April 2, 2024 meeting

Joe McWilliams
Lakeside Leader

Taking a look at Slave Lake’s competitiveness

A prominent aspect of the meeting was economic development officer Jason Swanson’s report on the Slave Lake Industrial Park Market Study. A separate story on it appears elsewhere in this edition of The Leader. The item takes up 82 pages in the April 2 council meeting agenda. One part of it that didn’t make it into the story on Page1 & 3 has to do with ‘municipal competitiveness.’

The study found that when it comes to development fees, Slave Lake’s are ‘competitive’ with other similar municipalities. The ones surveyed include High Prairie, Lac La Biche, Grande Prairie, Athabasca, Westlock County, the M.D. of Opportunity and the County of Grande Prairie.

The cost of industrial lots, on the other hand, is steeper in Slave Lake than in most of those other places. This is due to “the scarcity of developed light industrial shops,” says the report.

There is an idea ‘out there’ that the town’s development feels are higher than many other municipalities, and that this discourages development. Not so, said Swanson. “We’re in the ballpark.”

Patching pavement

The town allocates $100,000 each year for asphalt patching (this is on top of the pothole-patching program). Up for council’s consideration were the results of a request for proposals on the work. Three companies responded, and the recommendation was to give the work to Slave Lake’s Paveit Construction. The other two bidders also have local operations, although they are not headquartered here.

Paveit’s bid happened to be the lowest of the three, at $104,850, although price was only one of the evaluation factors, council heard. The other two were past experience on similar projects and proposed start/completion dates.

Council voted in favour of a motion to award the work to Paveit, with no discussion.

Concrete proposal on 2024 curb and gutter work

Also with a $100,000 budget allocation this year is a program to fix up sidewalks, curbs and gutters. Two companies bid on the work, and the bids were not close.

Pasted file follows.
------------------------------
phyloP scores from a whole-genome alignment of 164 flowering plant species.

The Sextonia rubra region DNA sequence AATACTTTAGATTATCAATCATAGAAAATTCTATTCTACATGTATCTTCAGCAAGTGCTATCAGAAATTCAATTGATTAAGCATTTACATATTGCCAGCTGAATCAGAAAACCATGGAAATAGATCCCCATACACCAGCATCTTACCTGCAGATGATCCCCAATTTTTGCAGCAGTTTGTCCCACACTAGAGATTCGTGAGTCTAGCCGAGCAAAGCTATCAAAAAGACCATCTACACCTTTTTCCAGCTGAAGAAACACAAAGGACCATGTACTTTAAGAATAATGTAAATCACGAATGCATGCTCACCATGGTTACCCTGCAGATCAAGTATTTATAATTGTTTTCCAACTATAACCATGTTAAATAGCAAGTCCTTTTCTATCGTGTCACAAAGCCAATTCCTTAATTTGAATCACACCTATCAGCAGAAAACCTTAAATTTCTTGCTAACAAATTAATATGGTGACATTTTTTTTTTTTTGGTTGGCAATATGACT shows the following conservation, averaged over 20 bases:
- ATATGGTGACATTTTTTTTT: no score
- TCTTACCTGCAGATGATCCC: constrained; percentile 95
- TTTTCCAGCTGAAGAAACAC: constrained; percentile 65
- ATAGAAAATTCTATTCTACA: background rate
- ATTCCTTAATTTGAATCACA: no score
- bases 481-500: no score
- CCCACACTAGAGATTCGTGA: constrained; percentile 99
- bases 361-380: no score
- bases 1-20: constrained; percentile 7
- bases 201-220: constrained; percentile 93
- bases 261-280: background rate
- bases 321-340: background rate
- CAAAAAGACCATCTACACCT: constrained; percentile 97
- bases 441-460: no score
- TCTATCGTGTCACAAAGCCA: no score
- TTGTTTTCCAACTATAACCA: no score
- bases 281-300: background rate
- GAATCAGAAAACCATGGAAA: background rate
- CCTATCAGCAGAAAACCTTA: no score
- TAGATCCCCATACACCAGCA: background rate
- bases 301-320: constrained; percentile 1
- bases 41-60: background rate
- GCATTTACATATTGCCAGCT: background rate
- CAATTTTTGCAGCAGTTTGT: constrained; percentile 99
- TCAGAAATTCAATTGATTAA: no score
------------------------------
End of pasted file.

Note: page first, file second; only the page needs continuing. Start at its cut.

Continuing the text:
The winner is Duro Contracting of St. Albert, for a price of $92,650. The other bid was $218,607.

Duro is the same company that did concrete work all over town last year, in addition to the downtown revitalization project.

Council approved the recommendation, but this time one of them had a question. Is it possible, asked Councillor Ali Mouallem, to include a condition in the contract about hiring local people?

No, came the answer. We can’t insist on that. We can recommend it, but not require it.

The intent of the annual concrete program is to “improve conditions of existing sidewalks and curbs, minimizing tripping hazards and providing safer surface for pedestrians.”

Naming advisory committee

Council was asked to approve an updated version of the Naming Advisory Bylaw, plus an associated policy. Also requested was the formal appointment of the three public members to staggered terms, so as to ensure continuity.

The Naming Advisory Committee does as its name suggests – advises council on naming things in the community – parks, trails, streets and so on – as needed.

State of the Lake

Councillor Mouallem gave (yet another) plug for the Slave Lake U13 1 hockey team, which had hosted a highly successful provincial Tier 2 championship tournament on the March 23 weekend. The Thunder won silver in the tournament, Mouallem said. He congratulated the team, the tournament organizers and town staff for all doing such a fine job.

Following on that theme, Councillor Gramlich congratulated the winning teams in the Treaty 8 First Nations Cup hockey tournament, which had just concluded in Slave Lake on the Easter weekend. Loon River, Sturgeon Lake and Wabasca teams won the three divisions.

“It’s a big deal for our community,” Gramlich said. “It was great to see all our friends from around the region.”

Finally, Gramlich congratulated Grayson Conrad of Slave Lake, who has been chosen for the Alberta Cup? It is a competition between elite U15 players that takes place later this month.
“It’s a pretty big deal,” Gramlich said.